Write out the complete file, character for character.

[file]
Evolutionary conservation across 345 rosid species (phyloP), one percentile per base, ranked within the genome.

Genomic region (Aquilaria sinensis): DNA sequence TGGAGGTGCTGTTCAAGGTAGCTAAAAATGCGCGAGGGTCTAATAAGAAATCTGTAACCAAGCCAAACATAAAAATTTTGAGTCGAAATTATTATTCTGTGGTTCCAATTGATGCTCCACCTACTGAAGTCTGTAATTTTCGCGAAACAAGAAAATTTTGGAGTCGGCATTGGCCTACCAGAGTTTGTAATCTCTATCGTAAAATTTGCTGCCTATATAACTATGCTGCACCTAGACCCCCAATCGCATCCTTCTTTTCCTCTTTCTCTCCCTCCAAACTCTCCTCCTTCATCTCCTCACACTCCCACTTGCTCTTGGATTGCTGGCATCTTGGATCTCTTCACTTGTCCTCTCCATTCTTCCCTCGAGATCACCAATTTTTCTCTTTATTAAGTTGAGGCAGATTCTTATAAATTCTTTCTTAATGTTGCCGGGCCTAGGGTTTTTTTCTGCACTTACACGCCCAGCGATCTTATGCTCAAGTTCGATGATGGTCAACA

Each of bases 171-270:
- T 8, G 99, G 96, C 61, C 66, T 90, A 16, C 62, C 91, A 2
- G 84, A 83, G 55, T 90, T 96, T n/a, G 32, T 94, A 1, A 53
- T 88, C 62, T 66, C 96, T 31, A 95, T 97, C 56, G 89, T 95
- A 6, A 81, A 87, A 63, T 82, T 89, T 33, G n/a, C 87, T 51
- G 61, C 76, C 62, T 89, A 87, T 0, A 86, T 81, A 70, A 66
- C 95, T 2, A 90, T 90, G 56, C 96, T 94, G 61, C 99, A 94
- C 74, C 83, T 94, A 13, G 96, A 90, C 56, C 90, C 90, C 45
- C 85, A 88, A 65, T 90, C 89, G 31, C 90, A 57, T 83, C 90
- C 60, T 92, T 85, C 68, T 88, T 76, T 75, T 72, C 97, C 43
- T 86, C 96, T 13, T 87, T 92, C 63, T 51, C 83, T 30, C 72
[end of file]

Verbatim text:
Evolutionary conservation across 345 rosid species (phyloP), one percentile per base, ranked within the genome.

Genomic region (Aquilaria sinensis): DNA sequence TGGAGGTGCTGTTCAAGGTAGCTAAAAATGCGCGAGGGTCTAATAAGAAATCTGTAACCAAGCCAAACATAAAAATTTTGAGTCGAAATTATTATTCTGTGGTTCCAATTGATGCTCCACCTACTGAAGTCTGTAATTTTCGCGAAACAAGAAAATTTTGGAGTCGGCATTGGCCTACCAGAGTTTGTAATCTCTATCGTAAAATTTGCTGCCTATATAACTATGCTGCACCTAGACCCCCAATCGCATCCTTCTTTTCCTCTTTCTCTCCCTCCAAACTCTCCTCCTTCATCTCCTCACACTCCCACTTGCTCTTGGATTGCTGGCATCTTGGATCTCTTCACTTGTCCTCTCCATTCTTCCCTCGAGATCACCAATTTTTCTCTTTATTAAGTTGAGGCAGATTCTTATAAATTCTTTCTTAATGTTGCCGGGCCTAGGGTTTTTTTCTGCACTTACACGCCCAGCGATCTTATGCTCAAGTTCGATGATGGTCAACA

Each of bases 171-270:
- T 8, G 99, G 96, C 61, C 66, T 90, A 16, C 62, C 91, A 2
- G 84, A 83, G 55, T 90, T 96, T n/a, G 32, T 94, A 1, A 53
- T 88, C 62, T 66, C 96, T 31, A 95, T 97, C 56, G 89, T 95
- A 6, A 81, A 87, A 63, T 82, T 89, T 33, G n/a, C 87, T 51
- G 61, C 76, C 62, T 89, A 87, T 0, A 86, T 81, A 70, A 66
- C 95, T 2, A 90, T 90, G 56, C 96, T 94, G 61, C 99, A 94
- C 74, C 83, T 94, A 13, G 96, A 90, C 56, C 90, C 90, C 45
- C 85, A 88, A 65, T 90, C 89, G 31, C 90, A 57, T 83, C 90
- C 60, T 92, T 85, C 68, T 88, T 76, T 75, T 72, C 97, C 43
- T 86, C 96, T 13, T 87, T 92, C 63, T 51, C 83, T 30, C 72